By J.D. Considine | Published October 2019
The most compelling thing about the sound of Caroline Davis’ alto saxophone is the way it lingers. She doesn’t just play notes, but inhabits them. So, even the briefest of passing tones is given its due as it progresses to a phrase’s conclusion. It’s a very deliberate style of playing, and one that justifies the title Anthems without making it seem like a challenge.
It helps that the title tune, with its stuttering, staccato theme, plays against type, offering not so much heroic uplift as hesitant urgency while the band works through the melody’s glitchy rhythms. Without a background beat, the accents carry a sort of randomness, which is reinforced by the suddenness of the ending, which feels as if Davis simply had shouted, “Stop!” Four tracks later, there’s a reprise of the tune; this one is not only more legato, but grounded by Jay Sawyer’s metronomic snare. With that through-line in place, it’s easier to appreciate the rhythmic eddying of the improvisation, as Rob Clearfield’s Fender Rhodes messes with chords and Sam Weber’s electric bass skitters beneath Davis’ alto. Again, the ending is abrupt, but this time, it’s easier to hear the build-up. Together, the two versions seem less like bookends than two samples from a universe of possible “Anthems.”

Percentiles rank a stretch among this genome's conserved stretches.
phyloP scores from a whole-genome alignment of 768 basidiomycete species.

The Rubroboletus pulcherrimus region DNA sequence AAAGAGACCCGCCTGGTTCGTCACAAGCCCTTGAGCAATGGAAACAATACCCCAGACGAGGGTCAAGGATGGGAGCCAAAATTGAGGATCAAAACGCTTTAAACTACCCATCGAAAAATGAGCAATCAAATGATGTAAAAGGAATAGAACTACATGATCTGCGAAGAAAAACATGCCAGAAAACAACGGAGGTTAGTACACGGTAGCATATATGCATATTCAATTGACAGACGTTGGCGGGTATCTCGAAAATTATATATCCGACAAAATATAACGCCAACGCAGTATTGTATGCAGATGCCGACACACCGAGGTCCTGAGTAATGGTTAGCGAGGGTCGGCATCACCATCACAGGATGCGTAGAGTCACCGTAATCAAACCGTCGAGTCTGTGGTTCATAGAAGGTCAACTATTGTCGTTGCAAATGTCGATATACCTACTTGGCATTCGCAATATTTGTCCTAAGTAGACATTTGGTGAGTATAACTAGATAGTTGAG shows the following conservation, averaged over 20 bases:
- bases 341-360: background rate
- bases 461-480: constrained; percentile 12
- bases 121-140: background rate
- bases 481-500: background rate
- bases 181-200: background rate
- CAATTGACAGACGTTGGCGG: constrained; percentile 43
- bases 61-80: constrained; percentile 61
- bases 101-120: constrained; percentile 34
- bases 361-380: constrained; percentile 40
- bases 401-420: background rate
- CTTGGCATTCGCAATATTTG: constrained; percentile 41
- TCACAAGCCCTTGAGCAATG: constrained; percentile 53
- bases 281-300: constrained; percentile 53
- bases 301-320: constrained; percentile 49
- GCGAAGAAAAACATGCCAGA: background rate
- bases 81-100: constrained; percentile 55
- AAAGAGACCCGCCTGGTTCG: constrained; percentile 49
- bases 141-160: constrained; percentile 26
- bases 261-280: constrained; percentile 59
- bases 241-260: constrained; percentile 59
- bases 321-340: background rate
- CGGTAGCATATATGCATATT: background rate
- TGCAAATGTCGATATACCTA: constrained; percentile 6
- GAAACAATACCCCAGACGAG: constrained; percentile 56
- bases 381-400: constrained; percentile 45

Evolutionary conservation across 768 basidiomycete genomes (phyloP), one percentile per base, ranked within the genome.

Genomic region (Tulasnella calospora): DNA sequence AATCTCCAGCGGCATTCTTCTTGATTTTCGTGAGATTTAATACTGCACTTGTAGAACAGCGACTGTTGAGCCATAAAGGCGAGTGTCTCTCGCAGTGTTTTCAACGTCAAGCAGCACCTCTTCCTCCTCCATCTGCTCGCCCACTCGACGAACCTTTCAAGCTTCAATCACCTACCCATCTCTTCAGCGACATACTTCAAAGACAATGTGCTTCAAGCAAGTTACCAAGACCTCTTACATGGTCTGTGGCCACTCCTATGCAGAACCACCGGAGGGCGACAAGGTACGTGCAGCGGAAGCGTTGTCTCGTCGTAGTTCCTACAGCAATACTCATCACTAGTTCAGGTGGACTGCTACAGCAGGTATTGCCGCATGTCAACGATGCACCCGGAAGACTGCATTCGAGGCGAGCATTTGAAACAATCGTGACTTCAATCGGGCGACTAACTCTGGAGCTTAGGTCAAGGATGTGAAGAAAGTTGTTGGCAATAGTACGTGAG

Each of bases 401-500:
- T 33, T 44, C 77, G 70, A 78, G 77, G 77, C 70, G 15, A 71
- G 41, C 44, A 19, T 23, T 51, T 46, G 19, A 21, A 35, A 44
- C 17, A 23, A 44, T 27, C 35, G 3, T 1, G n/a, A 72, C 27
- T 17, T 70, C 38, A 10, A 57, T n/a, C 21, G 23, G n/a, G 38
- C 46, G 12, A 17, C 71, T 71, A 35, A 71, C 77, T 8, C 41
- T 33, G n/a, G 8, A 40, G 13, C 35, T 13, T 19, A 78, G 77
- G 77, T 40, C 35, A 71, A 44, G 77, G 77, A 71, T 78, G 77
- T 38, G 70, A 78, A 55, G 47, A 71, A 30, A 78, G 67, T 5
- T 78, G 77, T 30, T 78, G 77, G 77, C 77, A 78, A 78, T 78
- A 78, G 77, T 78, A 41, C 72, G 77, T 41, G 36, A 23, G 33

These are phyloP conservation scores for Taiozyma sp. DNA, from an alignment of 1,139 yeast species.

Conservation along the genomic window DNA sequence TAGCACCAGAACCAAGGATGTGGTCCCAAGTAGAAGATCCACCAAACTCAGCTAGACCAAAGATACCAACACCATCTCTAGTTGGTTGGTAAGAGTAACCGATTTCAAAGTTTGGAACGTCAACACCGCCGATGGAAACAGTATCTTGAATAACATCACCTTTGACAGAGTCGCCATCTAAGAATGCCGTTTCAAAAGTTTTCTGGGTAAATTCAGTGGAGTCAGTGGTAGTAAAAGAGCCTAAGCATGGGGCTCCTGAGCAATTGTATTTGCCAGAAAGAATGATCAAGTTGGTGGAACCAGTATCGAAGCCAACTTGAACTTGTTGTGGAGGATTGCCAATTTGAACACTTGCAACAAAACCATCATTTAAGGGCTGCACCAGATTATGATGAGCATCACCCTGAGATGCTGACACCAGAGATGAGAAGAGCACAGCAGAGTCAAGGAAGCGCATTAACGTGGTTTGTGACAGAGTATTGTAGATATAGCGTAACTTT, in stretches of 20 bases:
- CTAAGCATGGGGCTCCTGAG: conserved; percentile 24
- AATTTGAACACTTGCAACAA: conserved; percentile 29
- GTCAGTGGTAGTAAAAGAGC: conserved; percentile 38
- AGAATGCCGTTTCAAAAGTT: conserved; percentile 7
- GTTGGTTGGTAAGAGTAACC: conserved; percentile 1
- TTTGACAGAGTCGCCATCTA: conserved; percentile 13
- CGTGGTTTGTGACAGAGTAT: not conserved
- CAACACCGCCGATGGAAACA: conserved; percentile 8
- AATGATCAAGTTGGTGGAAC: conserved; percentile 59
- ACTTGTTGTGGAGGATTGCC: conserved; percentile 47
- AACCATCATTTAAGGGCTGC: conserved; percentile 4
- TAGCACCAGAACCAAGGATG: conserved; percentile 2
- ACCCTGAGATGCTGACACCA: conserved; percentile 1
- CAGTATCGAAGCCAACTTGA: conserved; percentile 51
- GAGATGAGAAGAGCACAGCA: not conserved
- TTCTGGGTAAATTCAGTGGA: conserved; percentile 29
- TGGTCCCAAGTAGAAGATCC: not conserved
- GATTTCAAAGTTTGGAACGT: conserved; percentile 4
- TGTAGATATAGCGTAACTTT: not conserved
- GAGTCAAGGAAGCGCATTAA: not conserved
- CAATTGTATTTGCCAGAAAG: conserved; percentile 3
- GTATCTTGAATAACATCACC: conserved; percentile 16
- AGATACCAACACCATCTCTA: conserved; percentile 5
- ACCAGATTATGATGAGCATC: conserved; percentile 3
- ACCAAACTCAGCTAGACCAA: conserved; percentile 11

Anthems is full of thoughtful interplay between melody and rhythm, and the best thing about the album is that however much theory goes into the writing, the music never sounds contrived or mechanical. “People Look Like Tanks,” for instance, has each of the four members working off different rhythmic concepts: the piano like a syncopated Philip Glass, the bass moving so slowly it seems like a half-tempo countermelody, the drumming so spare it’s as if he weren’t allowed more than two beats per bar. And yet, the pieces jell perfectly beneath the wistful questing of Davis’ alto. Selfless and deep, it’s the sort of playing that speaks to the connection these musicians feel, and the intelligence with which they go about making music, qualities that mark this as a band to watch.